MULTIPLE COMPANIES from Australia, Europe, and North America have shown interest in bidding for hydrogen contracts in the Philippines, the Department of Energy (DoE) said.

“(The department was) pleasantly surprised by the level of interest in the areas we are bidding out for hydrogen exploration,” Energy Undersecretary Alessandro O. Sales said in a virtual briefing last week.

In February, the Energy department launched the bidding for coal, petroleum, and native hydrogen exploration in the Bangsamoro Autonomous Region in Muslim Mindanao and other parts of the country.

Under the 2024 Philippine bid round, two pre-determined areas for native hydrogen adjacent to the northern portion of the Zambales Ophiolite Complex and the western portion of Central Luzon are up for bidding.

Both are located in the provinces of Zambales and Pangasinan, covering an estimated 134,096 hectares and 96,439 hectares, respectively.

The deadline for the submission of bids for native hydrogen is Aug. 27.

“These hydrogen contracts are in fact novel in today’s world because, apparently, it’s only the Philippines that has bid an area purposely for hydrogen exploration,” Mr. Sales said.

The DoE recognizes the role of hydrogen in the energy transition “as an innovation capable of meeting future energy demand with various applications in the power, transportation, commercial, and industrial sectors,” the department said.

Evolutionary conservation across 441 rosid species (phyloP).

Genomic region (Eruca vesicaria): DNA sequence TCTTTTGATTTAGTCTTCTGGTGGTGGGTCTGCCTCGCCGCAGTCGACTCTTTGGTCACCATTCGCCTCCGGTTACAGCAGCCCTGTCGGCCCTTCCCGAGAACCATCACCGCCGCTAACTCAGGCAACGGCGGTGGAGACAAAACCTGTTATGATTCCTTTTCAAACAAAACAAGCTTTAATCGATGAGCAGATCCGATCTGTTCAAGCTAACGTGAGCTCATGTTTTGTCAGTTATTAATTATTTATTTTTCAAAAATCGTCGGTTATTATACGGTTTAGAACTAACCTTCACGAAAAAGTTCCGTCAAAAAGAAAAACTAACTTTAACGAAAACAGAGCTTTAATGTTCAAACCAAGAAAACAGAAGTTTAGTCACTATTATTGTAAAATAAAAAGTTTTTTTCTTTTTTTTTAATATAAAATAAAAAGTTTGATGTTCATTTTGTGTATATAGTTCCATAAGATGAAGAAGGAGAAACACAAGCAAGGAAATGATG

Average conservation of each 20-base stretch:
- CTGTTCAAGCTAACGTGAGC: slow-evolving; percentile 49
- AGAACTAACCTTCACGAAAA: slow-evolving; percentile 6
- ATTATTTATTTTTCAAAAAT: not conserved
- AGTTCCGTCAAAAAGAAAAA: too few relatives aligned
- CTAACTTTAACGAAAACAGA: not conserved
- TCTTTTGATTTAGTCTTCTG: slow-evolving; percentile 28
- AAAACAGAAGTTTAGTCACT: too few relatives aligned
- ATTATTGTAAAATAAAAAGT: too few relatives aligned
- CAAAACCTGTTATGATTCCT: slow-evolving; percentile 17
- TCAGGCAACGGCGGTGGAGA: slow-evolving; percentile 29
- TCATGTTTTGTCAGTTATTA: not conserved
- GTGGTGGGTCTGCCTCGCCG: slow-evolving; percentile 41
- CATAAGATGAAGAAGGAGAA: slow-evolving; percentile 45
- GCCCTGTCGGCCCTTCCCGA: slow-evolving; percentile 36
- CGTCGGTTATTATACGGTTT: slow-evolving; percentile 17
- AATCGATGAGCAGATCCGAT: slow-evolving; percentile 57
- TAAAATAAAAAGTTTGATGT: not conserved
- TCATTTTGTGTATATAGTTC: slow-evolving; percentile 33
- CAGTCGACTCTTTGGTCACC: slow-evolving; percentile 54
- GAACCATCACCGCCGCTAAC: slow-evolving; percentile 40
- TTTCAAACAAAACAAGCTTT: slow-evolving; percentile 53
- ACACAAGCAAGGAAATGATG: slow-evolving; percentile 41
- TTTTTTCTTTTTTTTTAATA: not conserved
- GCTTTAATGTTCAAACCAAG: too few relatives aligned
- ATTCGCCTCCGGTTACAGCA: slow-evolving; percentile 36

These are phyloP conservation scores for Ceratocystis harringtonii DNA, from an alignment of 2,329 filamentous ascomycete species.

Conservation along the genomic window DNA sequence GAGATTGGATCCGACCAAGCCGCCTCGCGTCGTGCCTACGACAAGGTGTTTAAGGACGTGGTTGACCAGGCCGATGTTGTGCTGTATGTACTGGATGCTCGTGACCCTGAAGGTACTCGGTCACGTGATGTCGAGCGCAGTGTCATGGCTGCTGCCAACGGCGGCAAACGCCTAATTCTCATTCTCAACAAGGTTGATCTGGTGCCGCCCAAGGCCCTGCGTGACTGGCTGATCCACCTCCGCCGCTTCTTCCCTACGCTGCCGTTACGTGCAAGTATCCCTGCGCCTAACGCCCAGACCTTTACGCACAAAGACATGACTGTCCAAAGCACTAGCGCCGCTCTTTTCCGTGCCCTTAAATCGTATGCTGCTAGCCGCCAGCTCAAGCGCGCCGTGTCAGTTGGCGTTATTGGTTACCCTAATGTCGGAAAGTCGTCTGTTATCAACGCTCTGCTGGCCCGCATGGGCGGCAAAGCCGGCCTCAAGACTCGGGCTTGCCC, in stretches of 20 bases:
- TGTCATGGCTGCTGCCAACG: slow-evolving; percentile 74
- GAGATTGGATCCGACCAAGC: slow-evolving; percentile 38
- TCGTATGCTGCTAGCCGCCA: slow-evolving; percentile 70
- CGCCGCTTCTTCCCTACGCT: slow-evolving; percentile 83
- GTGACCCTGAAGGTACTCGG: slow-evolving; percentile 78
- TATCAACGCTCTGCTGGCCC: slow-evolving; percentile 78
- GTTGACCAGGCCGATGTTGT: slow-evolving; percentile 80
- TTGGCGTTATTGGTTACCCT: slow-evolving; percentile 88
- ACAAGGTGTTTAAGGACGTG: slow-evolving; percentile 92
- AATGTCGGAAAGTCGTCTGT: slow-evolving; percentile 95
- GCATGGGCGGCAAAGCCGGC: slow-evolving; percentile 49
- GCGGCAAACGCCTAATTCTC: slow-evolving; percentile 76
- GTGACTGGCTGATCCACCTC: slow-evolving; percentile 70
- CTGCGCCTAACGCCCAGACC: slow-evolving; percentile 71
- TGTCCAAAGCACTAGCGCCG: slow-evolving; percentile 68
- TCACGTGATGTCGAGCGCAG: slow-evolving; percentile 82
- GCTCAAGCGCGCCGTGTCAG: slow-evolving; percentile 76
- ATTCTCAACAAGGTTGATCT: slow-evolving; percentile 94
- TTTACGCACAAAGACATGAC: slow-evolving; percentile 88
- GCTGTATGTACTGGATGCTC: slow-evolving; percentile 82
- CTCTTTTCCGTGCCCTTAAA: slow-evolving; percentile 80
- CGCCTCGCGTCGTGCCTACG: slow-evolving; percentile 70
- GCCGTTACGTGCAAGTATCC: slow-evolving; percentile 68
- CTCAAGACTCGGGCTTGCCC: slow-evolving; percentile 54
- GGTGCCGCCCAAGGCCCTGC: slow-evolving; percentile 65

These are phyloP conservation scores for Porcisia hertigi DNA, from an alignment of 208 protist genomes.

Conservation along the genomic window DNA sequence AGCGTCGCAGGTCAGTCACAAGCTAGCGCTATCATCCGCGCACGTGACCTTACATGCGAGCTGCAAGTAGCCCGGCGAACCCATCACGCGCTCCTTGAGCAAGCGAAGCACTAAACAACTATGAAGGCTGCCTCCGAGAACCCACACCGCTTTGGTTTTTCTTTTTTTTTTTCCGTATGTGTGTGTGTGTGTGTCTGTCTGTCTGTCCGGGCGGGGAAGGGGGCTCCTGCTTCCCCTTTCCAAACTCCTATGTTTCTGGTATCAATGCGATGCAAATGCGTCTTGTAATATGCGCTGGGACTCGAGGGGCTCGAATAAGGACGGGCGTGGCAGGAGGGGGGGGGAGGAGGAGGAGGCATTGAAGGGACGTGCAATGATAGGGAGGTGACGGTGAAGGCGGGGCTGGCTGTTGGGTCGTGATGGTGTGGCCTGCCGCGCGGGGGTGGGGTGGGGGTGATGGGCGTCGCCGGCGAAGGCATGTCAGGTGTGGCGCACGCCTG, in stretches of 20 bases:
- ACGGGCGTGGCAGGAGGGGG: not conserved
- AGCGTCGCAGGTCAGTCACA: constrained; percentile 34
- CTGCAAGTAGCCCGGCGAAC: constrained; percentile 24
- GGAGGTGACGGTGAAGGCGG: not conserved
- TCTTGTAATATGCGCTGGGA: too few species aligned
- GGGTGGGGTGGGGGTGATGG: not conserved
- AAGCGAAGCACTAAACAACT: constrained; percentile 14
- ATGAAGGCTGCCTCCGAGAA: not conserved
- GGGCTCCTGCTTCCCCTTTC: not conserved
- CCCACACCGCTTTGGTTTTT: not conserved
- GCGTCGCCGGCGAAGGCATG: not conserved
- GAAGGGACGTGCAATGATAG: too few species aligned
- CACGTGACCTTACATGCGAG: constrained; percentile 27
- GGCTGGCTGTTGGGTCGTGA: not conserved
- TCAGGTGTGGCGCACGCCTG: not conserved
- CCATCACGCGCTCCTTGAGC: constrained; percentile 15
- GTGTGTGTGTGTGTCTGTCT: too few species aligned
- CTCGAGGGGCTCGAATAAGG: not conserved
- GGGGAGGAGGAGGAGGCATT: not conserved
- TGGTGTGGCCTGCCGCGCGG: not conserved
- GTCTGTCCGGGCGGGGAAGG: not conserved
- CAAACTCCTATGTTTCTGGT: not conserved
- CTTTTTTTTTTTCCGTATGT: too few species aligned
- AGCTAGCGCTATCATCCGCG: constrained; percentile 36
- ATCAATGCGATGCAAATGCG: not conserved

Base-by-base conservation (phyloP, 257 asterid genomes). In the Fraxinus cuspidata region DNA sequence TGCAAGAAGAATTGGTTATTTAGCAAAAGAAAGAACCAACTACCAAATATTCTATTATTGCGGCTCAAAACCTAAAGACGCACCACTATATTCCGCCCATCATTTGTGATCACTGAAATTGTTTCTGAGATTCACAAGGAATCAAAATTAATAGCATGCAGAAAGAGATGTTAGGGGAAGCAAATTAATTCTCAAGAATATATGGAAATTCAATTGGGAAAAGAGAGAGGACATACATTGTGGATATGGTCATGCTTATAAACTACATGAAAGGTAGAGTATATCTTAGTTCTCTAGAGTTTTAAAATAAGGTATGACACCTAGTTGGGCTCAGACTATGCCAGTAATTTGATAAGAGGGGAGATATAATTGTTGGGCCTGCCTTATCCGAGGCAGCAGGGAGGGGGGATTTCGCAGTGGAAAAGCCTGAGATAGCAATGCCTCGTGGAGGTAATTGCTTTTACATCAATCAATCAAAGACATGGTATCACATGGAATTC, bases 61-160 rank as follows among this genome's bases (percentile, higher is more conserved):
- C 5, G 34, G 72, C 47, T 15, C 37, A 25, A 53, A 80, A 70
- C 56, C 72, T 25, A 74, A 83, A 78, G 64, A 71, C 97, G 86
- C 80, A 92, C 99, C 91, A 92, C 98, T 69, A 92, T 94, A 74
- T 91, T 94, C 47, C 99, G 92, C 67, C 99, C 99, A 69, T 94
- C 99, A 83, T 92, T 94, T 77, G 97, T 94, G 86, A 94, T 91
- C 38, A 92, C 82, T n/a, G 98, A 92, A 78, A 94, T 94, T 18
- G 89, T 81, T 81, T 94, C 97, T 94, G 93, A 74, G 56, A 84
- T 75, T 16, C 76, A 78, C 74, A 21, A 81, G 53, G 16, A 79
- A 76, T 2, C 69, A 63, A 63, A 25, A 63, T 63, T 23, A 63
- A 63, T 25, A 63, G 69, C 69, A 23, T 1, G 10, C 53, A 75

It organized the Hydrogen Energy Industry Committee to oversee the implementation of a circular dated Jan. 12, which provides the national policy framework and roadmap for hydrogen development.

“The naturally occurring hydrogen has been discovered in Mali and in France so that explains also the high interest in the part of the Europeans. I am sure that even our East Asian neighbors will also be looking at the opportunities in this area,” Energy Secretary Raphael P.M. Lotilla said.

Mr. Sales said that “Japan is moving forward with hydrogen but from a different point of view that is manufacturing hydrogen and as well as China, that is their direction to manufacture hydrogen from electrolysis.”

“But what we’re doing is enabling the other side of it, producing naturally occurring hydrogen,” he said. — Sheldeen Joy Talavera